But some question how novel the chip really is. “The good point
about the architecture is that memory and computation are
close. But again, if this does not scale to state-of-art
problems, it will not be different from current systems where
memory and computation are physically separated,” says Eugenio
Culurciello, a professor at Purdue University, who works on
neuromorphic systems for vision and helped develop the NeuFlow
platform in neural-net pioneer Yann LeCun’s lab at NYU.

So far, it’s unclear how well TrueNorth performs when it’s put
to the test on large-scale state-of-the-art problems like
recognising very many different types of objects. It seems to have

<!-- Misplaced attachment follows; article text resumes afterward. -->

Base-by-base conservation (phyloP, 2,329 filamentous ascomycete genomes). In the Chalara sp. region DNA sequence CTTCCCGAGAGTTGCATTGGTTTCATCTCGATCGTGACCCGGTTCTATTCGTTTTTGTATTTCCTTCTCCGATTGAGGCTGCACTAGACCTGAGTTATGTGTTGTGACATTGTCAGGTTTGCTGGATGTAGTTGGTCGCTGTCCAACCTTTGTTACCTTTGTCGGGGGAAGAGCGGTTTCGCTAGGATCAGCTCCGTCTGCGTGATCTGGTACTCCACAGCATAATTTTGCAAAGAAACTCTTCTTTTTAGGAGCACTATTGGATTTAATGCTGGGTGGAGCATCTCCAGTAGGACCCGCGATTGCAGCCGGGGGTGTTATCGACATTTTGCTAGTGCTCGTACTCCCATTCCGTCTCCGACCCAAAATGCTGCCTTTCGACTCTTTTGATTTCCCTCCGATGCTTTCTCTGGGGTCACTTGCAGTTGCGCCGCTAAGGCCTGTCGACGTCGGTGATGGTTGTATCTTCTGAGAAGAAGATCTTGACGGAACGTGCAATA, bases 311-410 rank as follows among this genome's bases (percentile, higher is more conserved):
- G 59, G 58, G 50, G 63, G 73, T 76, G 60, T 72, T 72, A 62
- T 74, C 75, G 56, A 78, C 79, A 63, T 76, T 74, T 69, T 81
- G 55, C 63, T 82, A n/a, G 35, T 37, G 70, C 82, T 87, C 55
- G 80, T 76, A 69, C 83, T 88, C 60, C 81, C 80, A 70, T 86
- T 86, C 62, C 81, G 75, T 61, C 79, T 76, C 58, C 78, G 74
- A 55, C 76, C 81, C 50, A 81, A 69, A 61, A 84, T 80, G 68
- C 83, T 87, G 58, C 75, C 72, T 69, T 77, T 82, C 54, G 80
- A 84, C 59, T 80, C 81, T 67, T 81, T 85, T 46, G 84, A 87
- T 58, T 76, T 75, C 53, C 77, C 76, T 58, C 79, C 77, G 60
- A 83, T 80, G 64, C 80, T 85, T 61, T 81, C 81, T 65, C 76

performed well on a simple image detection and recognition
tasks using used DARPA’s NeoVision2 Tower
dataset
. But as some critics point out, that’s only five
categories of objects. The object recognition software used at
Baidu and Google, for example, is trained on the ImageNet database,
which boasts thousands of object categories. Modha says they
started with NeoVision because it was a DARPA-mandated metric, but
they are working on other datasets including ImageNet.

Others say that in order to break with current computing
paradigms, neurochips should learn. “It’s definitely an
achievement to make a chip of that scale…but I think the claims are
a bit stretched because there is no learning happening on chip,”
says Nayaran Srinivasa, a researcher at HRL Laboratories who’s
working on similar technologies (also funded by SyNAPSE). “It’s not